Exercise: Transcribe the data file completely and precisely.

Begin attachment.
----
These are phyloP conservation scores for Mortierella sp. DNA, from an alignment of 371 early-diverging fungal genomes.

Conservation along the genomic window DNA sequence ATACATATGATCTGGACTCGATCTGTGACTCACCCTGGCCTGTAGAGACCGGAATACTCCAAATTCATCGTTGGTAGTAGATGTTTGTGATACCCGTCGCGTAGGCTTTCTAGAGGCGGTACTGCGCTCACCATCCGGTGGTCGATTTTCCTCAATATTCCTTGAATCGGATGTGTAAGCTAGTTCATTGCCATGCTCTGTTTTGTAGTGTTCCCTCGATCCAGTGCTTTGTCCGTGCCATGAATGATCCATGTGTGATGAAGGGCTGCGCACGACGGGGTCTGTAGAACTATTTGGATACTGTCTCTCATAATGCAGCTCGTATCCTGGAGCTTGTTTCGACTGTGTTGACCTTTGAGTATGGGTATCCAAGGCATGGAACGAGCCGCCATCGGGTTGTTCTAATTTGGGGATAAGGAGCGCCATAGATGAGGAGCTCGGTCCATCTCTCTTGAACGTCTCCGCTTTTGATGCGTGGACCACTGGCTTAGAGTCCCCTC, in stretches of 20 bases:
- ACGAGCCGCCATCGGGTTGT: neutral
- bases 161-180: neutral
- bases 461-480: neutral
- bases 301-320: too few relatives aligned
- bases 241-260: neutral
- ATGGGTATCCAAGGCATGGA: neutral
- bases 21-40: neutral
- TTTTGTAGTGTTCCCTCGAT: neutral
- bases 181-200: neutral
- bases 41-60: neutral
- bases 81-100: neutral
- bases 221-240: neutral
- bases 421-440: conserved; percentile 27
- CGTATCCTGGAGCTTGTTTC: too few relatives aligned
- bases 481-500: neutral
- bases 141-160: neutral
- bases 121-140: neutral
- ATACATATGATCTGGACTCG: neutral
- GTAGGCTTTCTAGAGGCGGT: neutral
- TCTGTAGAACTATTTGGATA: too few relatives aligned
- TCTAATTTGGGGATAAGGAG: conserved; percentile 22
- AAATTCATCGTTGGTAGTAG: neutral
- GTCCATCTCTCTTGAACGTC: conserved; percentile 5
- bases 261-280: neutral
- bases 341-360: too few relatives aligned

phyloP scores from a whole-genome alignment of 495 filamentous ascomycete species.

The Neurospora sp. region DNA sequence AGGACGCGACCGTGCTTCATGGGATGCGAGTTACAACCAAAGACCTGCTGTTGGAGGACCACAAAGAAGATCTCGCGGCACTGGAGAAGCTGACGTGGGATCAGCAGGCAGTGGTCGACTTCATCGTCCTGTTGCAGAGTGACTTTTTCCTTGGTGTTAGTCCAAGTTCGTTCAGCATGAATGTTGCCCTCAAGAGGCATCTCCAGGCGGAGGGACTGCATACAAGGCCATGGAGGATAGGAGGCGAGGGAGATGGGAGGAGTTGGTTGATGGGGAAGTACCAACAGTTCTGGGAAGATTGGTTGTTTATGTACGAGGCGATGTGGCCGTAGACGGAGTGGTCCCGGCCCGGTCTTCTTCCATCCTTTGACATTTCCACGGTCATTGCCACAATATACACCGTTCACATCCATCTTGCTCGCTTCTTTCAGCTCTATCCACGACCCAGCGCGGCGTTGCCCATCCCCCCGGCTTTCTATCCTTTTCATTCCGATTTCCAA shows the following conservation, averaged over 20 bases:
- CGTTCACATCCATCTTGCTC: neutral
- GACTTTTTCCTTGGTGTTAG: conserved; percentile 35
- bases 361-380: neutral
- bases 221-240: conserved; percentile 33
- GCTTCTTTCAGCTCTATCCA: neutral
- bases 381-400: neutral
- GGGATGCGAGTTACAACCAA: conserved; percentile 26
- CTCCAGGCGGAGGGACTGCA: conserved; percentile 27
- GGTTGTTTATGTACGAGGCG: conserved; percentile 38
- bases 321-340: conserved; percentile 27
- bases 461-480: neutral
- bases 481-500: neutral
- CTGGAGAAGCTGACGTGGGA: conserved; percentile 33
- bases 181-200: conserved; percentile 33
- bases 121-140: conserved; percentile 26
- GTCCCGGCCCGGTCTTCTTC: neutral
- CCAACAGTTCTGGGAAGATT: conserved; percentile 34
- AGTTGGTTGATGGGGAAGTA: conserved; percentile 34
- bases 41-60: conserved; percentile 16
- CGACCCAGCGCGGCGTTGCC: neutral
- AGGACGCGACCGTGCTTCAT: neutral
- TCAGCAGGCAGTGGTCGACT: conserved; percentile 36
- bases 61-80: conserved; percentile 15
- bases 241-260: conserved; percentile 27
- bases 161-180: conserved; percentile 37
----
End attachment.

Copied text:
These are phyloP conservation scores for Mortierella sp. DNA, from an alignment of 371 early-diverging fungal genomes.

Conservation along the genomic window DNA sequence ATACATATGATCTGGACTCGATCTGTGACTCACCCTGGCCTGTAGAGACCGGAATACTCCAAATTCATCGTTGGTAGTAGATGTTTGTGATACCCGTCGCGTAGGCTTTCTAGAGGCGGTACTGCGCTCACCATCCGGTGGTCGATTTTCCTCAATATTCCTTGAATCGGATGTGTAAGCTAGTTCATTGCCATGCTCTGTTTTGTAGTGTTCCCTCGATCCAGTGCTTTGTCCGTGCCATGAATGATCCATGTGTGATGAAGGGCTGCGCACGACGGGGTCTGTAGAACTATTTGGATACTGTCTCTCATAATGCAGCTCGTATCCTGGAGCTTGTTTCGACTGTGTTGACCTTTGAGTATGGGTATCCAAGGCATGGAACGAGCCGCCATCGGGTTGTTCTAATTTGGGGATAAGGAGCGCCATAGATGAGGAGCTCGGTCCATCTCTCTTGAACGTCTCCGCTTTTGATGCGTGGACCACTGGCTTAGAGTCCCCTC, in stretches of 20 bases:
- ACGAGCCGCCATCGGGTTGT: neutral
- bases 161-180: neutral
- bases 461-480: neutral
- bases 301-320: too few relatives aligned
- bases 241-260: neutral
- ATGGGTATCCAAGGCATGGA: neutral
- bases 21-40: neutral
- TTTTGTAGTGTTCCCTCGAT: neutral
- bases 181-200: neutral
- bases 41-60: neutral
- bases 81-100: neutral
- bases 221-240: neutral
- bases 421-440: conserved; percentile 27
- CGTATCCTGGAGCTTGTTTC: too few relatives aligned
- bases 481-500: neutral
- bases 141-160: neutral
- bases 121-140: neutral
- ATACATATGATCTGGACTCG: neutral
- GTAGGCTTTCTAGAGGCGGT: neutral
- TCTGTAGAACTATTTGGATA: too few relatives aligned
- TCTAATTTGGGGATAAGGAG: conserved; percentile 22
- AAATTCATCGTTGGTAGTAG: neutral
- GTCCATCTCTCTTGAACGTC: conserved; percentile 5
- bases 261-280: neutral
- bases 341-360: too few relatives aligned

phyloP scores from a whole-genome alignment of 495 filamentous ascomycete species.

The Neurospora sp. region DNA sequence AGGACGCGACCGTGCTTCATGGGATGCGAGTTACAACCAAAGACCTGCTGTTGGAGGACCACAAAGAAGATCTCGCGGCACTGGAGAAGCTGACGTGGGATCAGCAGGCAGTGGTCGACTTCATCGTCCTGTTGCAGAGTGACTTTTTCCTTGGTGTTAGTCCAAGTTCGTTCAGCATGAATGTTGCCCTCAAGAGGCATCTCCAGGCGGAGGGACTGCATACAAGGCCATGGAGGATAGGAGGCGAGGGAGATGGGAGGAGTTGGTTGATGGGGAAGTACCAACAGTTCTGGGAAGATTGGTTGTTTATGTACGAGGCGATGTGGCCGTAGACGGAGTGGTCCCGGCCCGGTCTTCTTCCATCCTTTGACATTTCCACGGTCATTGCCACAATATACACCGTTCACATCCATCTTGCTCGCTTCTTTCAGCTCTATCCACGACCCAGCGCGGCGTTGCCCATCCCCCCGGCTTTCTATCCTTTTCATTCCGATTTCCAA shows the following conservation, averaged over 20 bases:
- CGTTCACATCCATCTTGCTC: neutral
- GACTTTTTCCTTGGTGTTAG: conserved; percentile 35
- bases 361-380: neutral
- bases 221-240: conserved; percentile 33
- GCTTCTTTCAGCTCTATCCA: neutral
- bases 381-400: neutral
- GGGATGCGAGTTACAACCAA: conserved; percentile 26
- CTCCAGGCGGAGGGACTGCA: conserved; percentile 27
- GGTTGTTTATGTACGAGGCG: conserved; percentile 38
- bases 321-340: conserved; percentile 27
- bases 461-480: neutral
- bases 481-500: neutral
- CTGGAGAAGCTGACGTGGGA: conserved; percentile 33
- bases 181-200: conserved; percentile 33
- bases 121-140: conserved; percentile 26
- GTCCCGGCCCGGTCTTCTTC: neutral
- CCAACAGTTCTGGGAAGATT: conserved; percentile 34
- AGTTGGTTGATGGGGAAGTA: conserved; percentile 34
- bases 41-60: conserved; percentile 16
- CGACCCAGCGCGGCGTTGCC: neutral
- AGGACGCGACCGTGCTTCAT: neutral
- TCAGCAGGCAGTGGTCGACT: conserved; percentile 36
- bases 61-80: conserved; percentile 15
- bases 241-260: conserved; percentile 27
- bases 161-180: conserved; percentile 37